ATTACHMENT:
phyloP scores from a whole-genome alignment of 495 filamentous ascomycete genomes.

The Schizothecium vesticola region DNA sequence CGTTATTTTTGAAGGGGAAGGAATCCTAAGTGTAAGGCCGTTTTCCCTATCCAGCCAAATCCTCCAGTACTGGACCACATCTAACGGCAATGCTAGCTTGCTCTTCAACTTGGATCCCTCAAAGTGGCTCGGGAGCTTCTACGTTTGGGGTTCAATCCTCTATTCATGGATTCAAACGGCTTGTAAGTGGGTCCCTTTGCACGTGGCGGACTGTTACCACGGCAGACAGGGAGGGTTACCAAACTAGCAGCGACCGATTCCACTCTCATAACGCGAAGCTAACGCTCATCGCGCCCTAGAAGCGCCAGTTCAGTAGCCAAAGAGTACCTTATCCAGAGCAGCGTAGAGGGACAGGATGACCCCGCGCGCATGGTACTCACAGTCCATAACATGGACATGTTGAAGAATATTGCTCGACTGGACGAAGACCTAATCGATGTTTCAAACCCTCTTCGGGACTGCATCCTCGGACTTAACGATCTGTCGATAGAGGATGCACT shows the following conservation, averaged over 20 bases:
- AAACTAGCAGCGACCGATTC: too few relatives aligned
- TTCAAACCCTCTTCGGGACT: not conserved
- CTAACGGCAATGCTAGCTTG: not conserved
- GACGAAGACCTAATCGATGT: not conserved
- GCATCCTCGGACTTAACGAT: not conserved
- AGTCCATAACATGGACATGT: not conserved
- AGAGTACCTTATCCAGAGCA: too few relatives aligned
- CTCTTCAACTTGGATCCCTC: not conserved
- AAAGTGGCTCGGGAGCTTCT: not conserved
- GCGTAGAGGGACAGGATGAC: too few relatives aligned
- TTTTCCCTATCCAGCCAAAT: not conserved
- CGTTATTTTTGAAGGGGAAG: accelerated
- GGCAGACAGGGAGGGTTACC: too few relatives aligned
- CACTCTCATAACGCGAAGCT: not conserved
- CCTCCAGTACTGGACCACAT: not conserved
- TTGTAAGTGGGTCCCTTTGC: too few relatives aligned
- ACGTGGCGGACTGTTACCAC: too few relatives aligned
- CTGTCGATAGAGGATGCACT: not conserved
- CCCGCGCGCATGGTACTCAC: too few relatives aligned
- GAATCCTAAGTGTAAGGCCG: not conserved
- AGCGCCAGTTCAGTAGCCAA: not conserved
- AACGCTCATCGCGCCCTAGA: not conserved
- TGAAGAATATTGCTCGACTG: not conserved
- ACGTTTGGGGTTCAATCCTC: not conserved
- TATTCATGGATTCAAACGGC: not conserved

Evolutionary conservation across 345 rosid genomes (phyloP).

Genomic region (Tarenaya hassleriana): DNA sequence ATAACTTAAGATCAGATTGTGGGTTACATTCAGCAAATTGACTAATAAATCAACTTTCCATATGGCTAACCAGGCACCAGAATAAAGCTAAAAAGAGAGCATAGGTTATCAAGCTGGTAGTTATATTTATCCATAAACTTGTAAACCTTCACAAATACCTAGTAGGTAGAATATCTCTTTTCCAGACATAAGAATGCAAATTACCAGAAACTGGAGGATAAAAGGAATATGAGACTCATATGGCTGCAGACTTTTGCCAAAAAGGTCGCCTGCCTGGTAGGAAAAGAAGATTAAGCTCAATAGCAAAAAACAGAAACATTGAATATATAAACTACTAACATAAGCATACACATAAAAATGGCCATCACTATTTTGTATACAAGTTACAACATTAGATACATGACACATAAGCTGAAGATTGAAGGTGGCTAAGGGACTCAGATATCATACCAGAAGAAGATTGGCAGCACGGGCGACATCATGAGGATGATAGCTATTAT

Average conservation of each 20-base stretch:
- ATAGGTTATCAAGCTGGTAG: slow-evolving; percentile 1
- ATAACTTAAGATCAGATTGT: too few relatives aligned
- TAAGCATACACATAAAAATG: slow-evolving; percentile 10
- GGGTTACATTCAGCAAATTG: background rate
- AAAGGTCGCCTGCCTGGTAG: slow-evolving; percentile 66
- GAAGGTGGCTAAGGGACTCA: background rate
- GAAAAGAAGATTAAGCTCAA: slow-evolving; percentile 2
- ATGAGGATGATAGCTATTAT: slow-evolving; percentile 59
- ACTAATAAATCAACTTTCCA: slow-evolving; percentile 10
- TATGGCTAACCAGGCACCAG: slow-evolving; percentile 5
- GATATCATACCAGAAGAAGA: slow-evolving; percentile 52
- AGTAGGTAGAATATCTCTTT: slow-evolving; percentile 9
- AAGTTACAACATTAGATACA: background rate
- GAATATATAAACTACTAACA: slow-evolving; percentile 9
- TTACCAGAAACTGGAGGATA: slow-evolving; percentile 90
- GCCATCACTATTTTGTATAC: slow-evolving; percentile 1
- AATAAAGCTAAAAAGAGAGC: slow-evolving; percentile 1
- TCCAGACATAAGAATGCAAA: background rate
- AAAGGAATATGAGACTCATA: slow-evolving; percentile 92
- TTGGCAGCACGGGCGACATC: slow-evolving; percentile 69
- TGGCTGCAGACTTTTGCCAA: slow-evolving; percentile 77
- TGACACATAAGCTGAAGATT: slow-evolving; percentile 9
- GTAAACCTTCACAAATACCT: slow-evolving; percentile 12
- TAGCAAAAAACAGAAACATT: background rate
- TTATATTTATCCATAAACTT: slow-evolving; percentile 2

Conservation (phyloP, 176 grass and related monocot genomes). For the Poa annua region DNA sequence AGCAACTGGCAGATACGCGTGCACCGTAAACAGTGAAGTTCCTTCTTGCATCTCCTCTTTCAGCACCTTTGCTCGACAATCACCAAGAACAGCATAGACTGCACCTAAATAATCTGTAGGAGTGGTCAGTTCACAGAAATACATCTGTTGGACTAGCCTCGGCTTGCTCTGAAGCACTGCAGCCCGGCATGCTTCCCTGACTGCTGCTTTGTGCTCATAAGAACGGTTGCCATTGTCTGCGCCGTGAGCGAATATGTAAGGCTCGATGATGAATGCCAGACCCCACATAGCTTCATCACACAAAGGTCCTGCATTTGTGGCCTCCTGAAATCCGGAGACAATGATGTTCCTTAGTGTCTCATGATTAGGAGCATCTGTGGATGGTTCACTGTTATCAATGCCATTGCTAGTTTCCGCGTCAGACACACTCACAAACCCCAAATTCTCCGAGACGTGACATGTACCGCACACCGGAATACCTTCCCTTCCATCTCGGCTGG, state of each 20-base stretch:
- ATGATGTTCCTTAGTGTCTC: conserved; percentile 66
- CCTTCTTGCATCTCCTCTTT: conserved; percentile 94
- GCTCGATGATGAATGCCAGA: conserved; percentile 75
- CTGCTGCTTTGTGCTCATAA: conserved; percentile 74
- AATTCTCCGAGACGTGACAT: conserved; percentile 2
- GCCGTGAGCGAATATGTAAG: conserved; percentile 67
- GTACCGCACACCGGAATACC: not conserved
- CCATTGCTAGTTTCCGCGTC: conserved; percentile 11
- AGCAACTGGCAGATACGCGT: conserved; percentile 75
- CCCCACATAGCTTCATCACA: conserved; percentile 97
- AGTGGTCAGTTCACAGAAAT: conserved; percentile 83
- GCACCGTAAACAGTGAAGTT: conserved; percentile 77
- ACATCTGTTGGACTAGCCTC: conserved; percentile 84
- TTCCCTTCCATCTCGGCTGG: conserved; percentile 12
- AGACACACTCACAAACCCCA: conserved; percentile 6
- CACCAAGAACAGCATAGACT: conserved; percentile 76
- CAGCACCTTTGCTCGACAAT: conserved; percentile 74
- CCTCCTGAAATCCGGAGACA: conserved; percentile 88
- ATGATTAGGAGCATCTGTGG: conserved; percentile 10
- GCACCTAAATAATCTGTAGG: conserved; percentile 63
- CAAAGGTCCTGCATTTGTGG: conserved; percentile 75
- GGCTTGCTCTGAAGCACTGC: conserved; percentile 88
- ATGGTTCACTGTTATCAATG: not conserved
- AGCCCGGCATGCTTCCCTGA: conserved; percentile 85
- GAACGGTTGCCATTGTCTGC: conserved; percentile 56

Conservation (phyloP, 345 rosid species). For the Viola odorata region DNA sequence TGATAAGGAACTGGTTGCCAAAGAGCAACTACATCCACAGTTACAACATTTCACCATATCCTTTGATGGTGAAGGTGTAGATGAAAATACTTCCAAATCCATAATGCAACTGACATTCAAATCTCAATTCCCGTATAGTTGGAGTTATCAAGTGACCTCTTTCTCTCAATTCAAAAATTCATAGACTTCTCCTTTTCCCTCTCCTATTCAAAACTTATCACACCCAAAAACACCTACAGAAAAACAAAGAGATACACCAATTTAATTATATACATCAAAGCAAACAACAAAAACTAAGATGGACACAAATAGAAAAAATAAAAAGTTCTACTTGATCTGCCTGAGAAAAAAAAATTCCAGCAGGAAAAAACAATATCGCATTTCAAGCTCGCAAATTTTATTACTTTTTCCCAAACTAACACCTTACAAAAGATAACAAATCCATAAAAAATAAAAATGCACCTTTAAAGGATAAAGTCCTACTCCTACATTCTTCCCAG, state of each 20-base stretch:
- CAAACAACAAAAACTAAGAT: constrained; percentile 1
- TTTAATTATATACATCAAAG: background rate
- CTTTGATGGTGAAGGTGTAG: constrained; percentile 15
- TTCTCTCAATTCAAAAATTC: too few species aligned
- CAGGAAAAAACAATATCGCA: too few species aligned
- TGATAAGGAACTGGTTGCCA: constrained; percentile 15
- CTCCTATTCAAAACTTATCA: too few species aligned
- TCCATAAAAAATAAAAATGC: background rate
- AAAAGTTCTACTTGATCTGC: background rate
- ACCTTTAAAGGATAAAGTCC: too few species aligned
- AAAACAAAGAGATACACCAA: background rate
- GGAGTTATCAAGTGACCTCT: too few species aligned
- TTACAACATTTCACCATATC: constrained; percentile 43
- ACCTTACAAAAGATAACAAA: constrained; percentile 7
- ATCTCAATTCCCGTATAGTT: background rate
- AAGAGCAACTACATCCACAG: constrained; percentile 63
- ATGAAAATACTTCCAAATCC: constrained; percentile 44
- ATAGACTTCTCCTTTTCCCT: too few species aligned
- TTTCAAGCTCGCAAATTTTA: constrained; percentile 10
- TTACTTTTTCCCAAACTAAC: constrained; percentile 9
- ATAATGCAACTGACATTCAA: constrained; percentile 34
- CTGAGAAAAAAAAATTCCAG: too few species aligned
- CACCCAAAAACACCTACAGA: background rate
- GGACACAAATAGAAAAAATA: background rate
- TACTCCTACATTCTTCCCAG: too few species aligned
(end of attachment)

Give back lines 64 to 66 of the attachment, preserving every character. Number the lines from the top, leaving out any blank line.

- CCATTGCTAGTTTCCGCGTC: conserved; percentile 11
- AGCAACTGGCAGATACGCGT: conserved; percentile 75
- CCCCACATAGCTTCATCACA: conserved; percentile 97